Discussion in 'Article Discussion' started by Tim S, 12 Mar 2007.
Hmmm very interesting news bite BUT it would have been useful to see which makes/model have good firmware/overall performance because as it states, they all look the same on paper.
Also, can NCQ actually be turned off?
Very interesting article, I didn't think that NCQ would actually be detrimental to my performance (when I get a system worth shouting about I hope I remember that)
On point of entirely flash based drives their relative speed/price/capacity will also have to out-do RAID setups, How long before Dell XPS (for example) has RAID as standard and you have to opt for a single disk
So it seems as ever RAID and defragmentation are the best way to have speedy HDD access and throughput.
Maybe with some manufacturers disk tools, maybe?
Aren't those cable lengths the wrong way round?
I have a esata drive and quite frankly mobo manufacturers are crap at supporting it tbh. It really should just replace usb where it can, it's so nice to use in the OS
An interesting article, but I don't really feel any wiser should I need to select a new drive, or set of drives. I'll probably go for the lowest £ per Gb, maybe with a leaning towards Samsung because I like quiet, and hope for the best
I think a follow-on comparative review of a load of drives would be ideal.
I agree - and the title of the article seems to suggest this.
I was actually just thinking about this. At the end of the article you say enthusiasts store information such as the O/S installation and other important things on a faster 10k RPM drive and other "stuff" on a slower drive.
I was thinking of a setup like this for my upgrade I'm planning since I have everything on a 40GB drive which obviously...is not enough seeing as game sizes are increasing. GTA itself was what 4GB? Company of Heoroes 4 or is it 5GB, that's a quarter of my harddrive that has disappeared.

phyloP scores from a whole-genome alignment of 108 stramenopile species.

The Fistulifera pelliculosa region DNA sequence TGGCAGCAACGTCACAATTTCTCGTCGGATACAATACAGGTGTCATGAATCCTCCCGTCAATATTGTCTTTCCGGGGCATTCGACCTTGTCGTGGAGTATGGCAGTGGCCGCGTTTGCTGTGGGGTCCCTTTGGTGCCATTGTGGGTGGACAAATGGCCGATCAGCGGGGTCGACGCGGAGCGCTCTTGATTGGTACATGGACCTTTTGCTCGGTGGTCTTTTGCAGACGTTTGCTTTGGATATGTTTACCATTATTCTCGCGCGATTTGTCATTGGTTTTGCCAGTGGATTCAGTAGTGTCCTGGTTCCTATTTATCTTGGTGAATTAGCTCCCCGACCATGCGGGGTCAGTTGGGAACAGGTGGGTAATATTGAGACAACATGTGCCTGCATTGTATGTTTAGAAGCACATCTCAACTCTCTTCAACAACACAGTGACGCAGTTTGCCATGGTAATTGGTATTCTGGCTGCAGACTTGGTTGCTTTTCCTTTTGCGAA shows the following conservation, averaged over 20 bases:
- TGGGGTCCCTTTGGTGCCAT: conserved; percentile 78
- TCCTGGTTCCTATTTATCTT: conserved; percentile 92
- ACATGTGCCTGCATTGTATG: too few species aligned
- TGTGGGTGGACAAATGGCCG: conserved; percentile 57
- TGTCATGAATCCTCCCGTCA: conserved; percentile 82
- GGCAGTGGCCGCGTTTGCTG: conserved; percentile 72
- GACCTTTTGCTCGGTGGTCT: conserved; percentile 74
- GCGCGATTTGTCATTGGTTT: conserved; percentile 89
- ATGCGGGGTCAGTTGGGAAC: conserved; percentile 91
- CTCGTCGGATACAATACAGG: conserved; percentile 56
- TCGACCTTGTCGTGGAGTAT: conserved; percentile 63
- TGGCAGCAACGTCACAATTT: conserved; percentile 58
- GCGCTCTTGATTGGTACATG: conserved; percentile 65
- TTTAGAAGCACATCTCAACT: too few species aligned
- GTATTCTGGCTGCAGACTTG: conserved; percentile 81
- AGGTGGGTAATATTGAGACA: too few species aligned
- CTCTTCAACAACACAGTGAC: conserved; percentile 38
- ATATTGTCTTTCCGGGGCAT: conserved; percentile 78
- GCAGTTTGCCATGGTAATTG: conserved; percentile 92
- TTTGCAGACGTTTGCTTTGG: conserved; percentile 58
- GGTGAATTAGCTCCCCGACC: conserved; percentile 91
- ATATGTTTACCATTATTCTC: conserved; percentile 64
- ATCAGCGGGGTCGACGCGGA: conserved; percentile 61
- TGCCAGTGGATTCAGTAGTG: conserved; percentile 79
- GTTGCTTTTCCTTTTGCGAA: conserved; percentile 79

Anyway to my original question. How exactly do I setup my harddrive storage. What do I store on the faster drive and what on the slower.
Slower: MP3's for when I'm listening while gaming it doesn't affect game harddrive access performance?
Movies *cough* pr0n.
Any suggestions? thanks
Not really. It says "an introduction to hard drive technology". Not "hard drive performance round up".
I think you lot are getting too used to reviews with lots of numbers rather than just informative discussions
Ah apologies, I didn't realise the cable lengths were referring to eSATA and xSATA - it reads like it's saying external SATA supports a cable length of up to 2m and internal SATA supports up to 8 meters.
No, "x" is like extended in server apps I'd imagine, rather than "e" for external.
When Hybrid Drives are the norm how will RAID setups use them (or won't they)
Great article, I agree though a 2nd part looking at drive performance based on these technologies would be very useful, in particular drive speed and platter size.
I'd love to see a feature on Raid as well.
Watch this space
Great article, very informative
This article is misnamed. It has a good overview of advanced hard drive technologies that can be hard to decipher if you are a novice, but is by no means an Introduction to Hard Drive Technology. It's also not up to par in the editing department (when compared to other Bit-Tech articles). I suggest another revision for the editing, and renaming the article.
For an introduction to hard drive technologies, I would expect terms such as IDE, PATA, SATA, ATA, ATA133, ATA100, SCSI, buffer, cache, RPM, response time, RAID (and 0, 1, 2, etc.), and Raptor to be quickly defined with user friendly descriptions. This would be a great article for Bit-Tech.net, as many users have no clue when it comes to hard drives and how their performance can affect every day tasks.
I usually don't comment on the articles, as they are 99% excellent, but my nerd-heart skipped a beat when I saw the hard drive article, and I expected to read up and be familiar with all the techie terms for hard drives afterwards - and it didn't deliver. Keep up the good work, though - this article just needs to be renamed and re-edited.
IDE's heading off into the world; with more and more "enthusiast" setups throwing it to the dogs, you'd have to have a sod's brain to bother buying drives on it new.
I wonder if I a hybrid drive could beat out my two raptors in raid 0?
Or an XBOX/older hardware as a NAS.
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